There’s no more money in the pot.
Tightening local budgets have poured fuel over already heated debates on London’s role as a capital, with most Brits now believing that the city gets more than its fair share of public spending.
Badly-timed or seemingly imbalanced funding announcements that appear to give major new transport projects in London approval while cancelling those elsewhere have reinforced this notion.
London actually contributes billions more to the national purse through tax revenue than it receives in spending. But this message isn’t cutting through across the country. Despite the benefits their areas receive, just 16 per cent of British people living outside London think that the capital contributes to their local economy.
These same people may not be aware that London has been hardest hit in terms of absolute cuts by austerity. Centre for Cities recently found that the capital has had a total of £3.9bn removed from services spending since 2009. That means that London has shouldered nearly a third of all cuts in Britain.
But I too am slipping into the awful debate over who deserves more – and that isn’t the point of this article. The truth is that every part of the country is struggling.
The same Centre for Cities report – published just last week – found that cities across the country have been hit hard by funding cuts.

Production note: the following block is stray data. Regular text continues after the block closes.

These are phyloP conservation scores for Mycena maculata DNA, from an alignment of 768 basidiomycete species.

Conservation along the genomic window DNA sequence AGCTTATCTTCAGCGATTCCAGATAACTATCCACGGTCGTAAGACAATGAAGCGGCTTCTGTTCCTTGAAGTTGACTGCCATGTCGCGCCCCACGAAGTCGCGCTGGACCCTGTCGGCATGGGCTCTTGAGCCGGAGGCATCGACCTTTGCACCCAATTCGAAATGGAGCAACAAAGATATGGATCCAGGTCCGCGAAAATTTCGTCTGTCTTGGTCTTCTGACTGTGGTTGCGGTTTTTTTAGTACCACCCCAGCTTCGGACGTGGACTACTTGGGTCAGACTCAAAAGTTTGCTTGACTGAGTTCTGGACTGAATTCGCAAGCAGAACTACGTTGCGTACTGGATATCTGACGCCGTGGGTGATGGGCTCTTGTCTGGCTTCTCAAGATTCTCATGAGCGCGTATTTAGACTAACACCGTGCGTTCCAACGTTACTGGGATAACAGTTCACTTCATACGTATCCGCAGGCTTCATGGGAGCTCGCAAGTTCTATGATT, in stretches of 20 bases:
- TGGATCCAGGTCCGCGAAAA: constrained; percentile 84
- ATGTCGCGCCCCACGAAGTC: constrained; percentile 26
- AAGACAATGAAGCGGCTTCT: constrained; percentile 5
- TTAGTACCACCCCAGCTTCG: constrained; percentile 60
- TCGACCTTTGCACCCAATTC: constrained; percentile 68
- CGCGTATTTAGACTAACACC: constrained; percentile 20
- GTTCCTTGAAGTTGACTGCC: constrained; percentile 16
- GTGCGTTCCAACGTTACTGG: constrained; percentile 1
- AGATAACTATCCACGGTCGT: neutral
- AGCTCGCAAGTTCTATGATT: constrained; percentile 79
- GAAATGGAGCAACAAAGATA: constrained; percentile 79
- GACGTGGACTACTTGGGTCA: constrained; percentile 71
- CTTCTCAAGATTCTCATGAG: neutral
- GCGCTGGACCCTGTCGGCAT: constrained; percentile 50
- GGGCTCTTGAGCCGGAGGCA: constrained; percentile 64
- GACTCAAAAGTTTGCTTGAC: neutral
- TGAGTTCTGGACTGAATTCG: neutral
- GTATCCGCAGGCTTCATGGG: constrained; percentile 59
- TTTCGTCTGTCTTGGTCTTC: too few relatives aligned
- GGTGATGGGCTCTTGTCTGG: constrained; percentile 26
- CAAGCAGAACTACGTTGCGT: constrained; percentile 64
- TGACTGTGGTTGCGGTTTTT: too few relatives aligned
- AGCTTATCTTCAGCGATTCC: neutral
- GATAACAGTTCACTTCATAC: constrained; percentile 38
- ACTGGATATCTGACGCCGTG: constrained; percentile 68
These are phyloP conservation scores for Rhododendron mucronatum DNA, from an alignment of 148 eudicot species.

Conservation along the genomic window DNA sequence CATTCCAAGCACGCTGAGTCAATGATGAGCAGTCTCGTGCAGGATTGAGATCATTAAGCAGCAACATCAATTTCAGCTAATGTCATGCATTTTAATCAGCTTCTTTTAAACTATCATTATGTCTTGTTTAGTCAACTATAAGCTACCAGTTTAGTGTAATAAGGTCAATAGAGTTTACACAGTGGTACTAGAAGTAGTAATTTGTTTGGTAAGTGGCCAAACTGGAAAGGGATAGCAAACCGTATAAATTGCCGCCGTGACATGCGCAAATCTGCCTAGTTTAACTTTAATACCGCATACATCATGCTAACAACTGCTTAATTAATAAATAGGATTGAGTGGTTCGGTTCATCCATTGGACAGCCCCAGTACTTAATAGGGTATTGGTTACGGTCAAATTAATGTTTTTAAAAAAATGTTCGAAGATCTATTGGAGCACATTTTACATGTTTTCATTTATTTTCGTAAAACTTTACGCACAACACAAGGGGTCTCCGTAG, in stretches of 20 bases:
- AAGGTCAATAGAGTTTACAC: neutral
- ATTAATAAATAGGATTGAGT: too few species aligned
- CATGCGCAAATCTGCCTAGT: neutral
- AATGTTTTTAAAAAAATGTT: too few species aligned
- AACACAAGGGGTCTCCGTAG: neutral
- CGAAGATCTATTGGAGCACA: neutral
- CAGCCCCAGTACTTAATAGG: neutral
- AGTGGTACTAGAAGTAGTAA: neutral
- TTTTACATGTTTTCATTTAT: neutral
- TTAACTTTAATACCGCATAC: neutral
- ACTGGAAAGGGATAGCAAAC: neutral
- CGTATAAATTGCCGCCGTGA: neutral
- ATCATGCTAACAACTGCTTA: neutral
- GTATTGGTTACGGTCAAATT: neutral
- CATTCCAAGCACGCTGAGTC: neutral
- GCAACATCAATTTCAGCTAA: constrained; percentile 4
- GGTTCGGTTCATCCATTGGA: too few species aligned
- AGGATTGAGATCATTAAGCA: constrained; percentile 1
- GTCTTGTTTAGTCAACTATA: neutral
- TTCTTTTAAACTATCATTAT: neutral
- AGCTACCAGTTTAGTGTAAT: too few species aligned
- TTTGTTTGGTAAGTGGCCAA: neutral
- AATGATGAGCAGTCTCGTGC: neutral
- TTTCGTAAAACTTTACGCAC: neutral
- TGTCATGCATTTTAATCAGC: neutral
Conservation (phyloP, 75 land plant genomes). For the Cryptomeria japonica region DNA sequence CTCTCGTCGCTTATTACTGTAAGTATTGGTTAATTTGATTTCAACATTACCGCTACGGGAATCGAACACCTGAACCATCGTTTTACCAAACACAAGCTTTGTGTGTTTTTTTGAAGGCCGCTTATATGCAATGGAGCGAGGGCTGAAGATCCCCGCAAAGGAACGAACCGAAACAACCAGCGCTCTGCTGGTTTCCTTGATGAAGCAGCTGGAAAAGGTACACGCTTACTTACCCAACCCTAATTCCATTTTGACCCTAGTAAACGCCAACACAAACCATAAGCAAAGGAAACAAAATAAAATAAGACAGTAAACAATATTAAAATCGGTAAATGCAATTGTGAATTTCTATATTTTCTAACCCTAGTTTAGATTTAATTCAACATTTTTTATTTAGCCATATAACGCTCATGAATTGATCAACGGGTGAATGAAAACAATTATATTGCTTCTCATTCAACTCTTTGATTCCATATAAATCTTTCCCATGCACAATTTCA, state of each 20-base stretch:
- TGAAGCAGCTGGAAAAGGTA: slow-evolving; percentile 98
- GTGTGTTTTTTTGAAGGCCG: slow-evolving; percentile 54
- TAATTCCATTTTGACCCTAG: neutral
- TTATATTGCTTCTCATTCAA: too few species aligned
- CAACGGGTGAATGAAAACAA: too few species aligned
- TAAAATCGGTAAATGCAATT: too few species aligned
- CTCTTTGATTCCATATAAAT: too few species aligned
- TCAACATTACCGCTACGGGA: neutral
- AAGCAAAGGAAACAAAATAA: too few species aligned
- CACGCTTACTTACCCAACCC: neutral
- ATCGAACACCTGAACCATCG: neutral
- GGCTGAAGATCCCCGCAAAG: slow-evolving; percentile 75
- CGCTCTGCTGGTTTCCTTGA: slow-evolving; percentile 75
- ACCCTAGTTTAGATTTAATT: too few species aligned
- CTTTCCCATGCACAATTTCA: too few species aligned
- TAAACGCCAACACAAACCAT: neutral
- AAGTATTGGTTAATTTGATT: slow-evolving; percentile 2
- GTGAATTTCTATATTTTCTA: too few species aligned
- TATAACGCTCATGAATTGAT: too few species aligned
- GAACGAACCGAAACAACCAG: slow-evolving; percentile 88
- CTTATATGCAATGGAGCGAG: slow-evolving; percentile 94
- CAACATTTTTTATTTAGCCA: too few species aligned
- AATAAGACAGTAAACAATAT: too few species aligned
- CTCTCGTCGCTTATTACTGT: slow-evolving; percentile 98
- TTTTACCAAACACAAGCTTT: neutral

The scale of cuts in London has been comparable to Sunderland, Leicester, and Glasgow. From planning departments to housing, services are being stripped back.
We need to stop the infighting. Together, cities could have a powerful voice, pushing for greater devolution to enable the UK’s diverse localities to better address their own specific needs.
Our new report – London, UK – calls on the capital’s leaders to strengthen ties with businesses, local government, and other institutions across the country.
The establishment of a network of “metro mayors” offers a huge opportunity for collaborative working. This has the potential to create a powerful, cross-party alternative political voice for devolved government across the country.
Combined authority mayors are still relatively new in the UK, with the first six introduced in May 2017. But the potential for the mayoral network to work more closely together to advocate for stronger local governance and solutions to shared issues is exciting.
That’s a collaborative push forwards that London’s political, business, and cultural institutions should be leading.
The capital has a powerful role to play in reaching out to regional partners, to ensure that infrastructure investment and regional growth aren’t portrayed as zero-sum games, pitting region against region to compete for one increasingly small pot of money.
London’s leaders must work hard to get beyond the figures and change the narrative that the capital sucks resources from the rest of the country. This might sound like a tall order, but it is one that London must rise to if it’s going to successfully make the case for its place at the heart of the nation.
The London, UK report is published today and sets out new thinking on how the capital can better connect with its nation state. It’s available at centreforlondon.org/publication/london-uk-capital-country.